Overview of Colorectal Polyps

Colorectal polyps are abnormal growths that develop in the lining of the colon or rectum. A single polyp also is called a polypus, and the occurrence of multiple polyps is a condition referred to as polyposis. Some colorectal polyps are flat growths of tissue and others grow on a stalk or stem (called a pedicle). Colorectal polyps—also called intestinal polyps—are common in adults over the age of 50.

In most cases, colorectal polyps are slow-growing and benign (non-cancerous). They usually do not cause symptoms, but may cause rectal bleeding. In less than 1 percent of cases, intestinal polyps become malignant (cancerous). Multiple polyps and polyps larger than 1 cm in size have a higher risk for malignancy.

In addition to the colon and rectum, polyps also can develop in the mucous lining (mucosa) of other hollow organs and cavities in the body, including the following:

  • Ear
  • Nose
  • Sinuses
  • Small intestine
  • Stomach
  • Uterus

Anatomy of the Colon and Rectum

The colon and rectum, which make up the large intestine, or large bowel, are part of the digestive tract. During digestion, the colon absorbs water, nutrients, and other substances from food and transfers them into the bloodstream.

The colon is located between the small intestine and the anus. It consists of the cecum (connects to the small intestine at the cecal valve), the ascending colon (vertical segment located on the right side of the abdomen), the transverse colon (extends across the abdomen), the descending colon (leads vertically down the left side of the abdomen), and the sigmoid colon (extends to the rectum).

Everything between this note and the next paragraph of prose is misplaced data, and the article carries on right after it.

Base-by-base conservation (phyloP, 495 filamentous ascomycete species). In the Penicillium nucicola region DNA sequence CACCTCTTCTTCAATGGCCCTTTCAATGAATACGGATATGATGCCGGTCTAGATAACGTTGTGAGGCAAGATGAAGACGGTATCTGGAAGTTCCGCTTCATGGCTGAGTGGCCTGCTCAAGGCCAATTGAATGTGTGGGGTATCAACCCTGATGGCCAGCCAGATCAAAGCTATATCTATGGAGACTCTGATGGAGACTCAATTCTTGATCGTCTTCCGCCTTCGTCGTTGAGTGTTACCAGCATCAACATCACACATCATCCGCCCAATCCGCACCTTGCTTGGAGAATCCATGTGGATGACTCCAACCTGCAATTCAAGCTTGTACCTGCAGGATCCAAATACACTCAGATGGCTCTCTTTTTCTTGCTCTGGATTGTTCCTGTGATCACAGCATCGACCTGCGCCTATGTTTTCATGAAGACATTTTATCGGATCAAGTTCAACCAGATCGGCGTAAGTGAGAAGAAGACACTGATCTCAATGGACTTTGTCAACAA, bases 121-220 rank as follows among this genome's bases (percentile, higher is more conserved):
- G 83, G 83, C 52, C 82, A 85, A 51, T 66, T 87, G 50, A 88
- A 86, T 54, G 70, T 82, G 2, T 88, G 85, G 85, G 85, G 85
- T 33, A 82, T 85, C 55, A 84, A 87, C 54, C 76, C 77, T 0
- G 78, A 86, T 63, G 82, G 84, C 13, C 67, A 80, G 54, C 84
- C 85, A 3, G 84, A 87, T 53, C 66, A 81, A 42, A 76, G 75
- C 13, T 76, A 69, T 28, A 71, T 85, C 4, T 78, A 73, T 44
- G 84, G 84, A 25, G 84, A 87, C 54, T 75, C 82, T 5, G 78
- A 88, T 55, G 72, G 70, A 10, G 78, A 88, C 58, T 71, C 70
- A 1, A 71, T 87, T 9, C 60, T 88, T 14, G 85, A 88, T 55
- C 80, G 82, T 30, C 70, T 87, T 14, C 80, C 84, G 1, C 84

The rectum is the last segment of the large intestine. Waste material (i.e., stool or fecal matter) is stored in the rectum until it is eliminated from the body through the anus. Colorectal polyps can develop throughout the large intestine, but they occur more often in the descending colon, the sigmoid colon, and the rectum.

Types of Colorectal Polyps

Hyperplastic polyps are benign growths that account for approximately 90 percent of all colorectal polyps. This type, which is characterized by the excessive growth of normal tissue, usually does not become cancerous (malignant).

Adenomas, also called adenomatous polyps, develop in surface (epithelial) cells in the intestinal lining (mucous membrane or mucosa). This type has a higher risk for developing into cancer.

Rarely, large hyperplastic polyps contain adenomas, which can be malignant. This type is called a mixed hyperplastic adenomatous polyp.

Incidence and Prevalence of Colorectal Polyps

Colorectal polyps are common, and incidence increases with age. Approximately 15–20 percent of all adults and 30 percent of people over the age of 50 in the United States have intestinal polyps. They are more common in Western countries, perhaps due to a diet that is high in animal fat (e.g., red meat) and low in fiber.

Men develop colorectal polyps slightly more often than women. Because African Americans are at an increased risk for developing colorectal cancer at a younger age, people of this race may also have a higher risk for colorectal polyps. Genetic (inherited) mutations found in some Ashkenazi Jews (i.e., Jews of Eastern European decent) may increase the risk for intestinal polyps and colorectal cancer.

Publication Review By: Stanley J. Swierzewski, III, M.D.

Published: 28 Feb 2008

Last Modified: 08 Sep 2015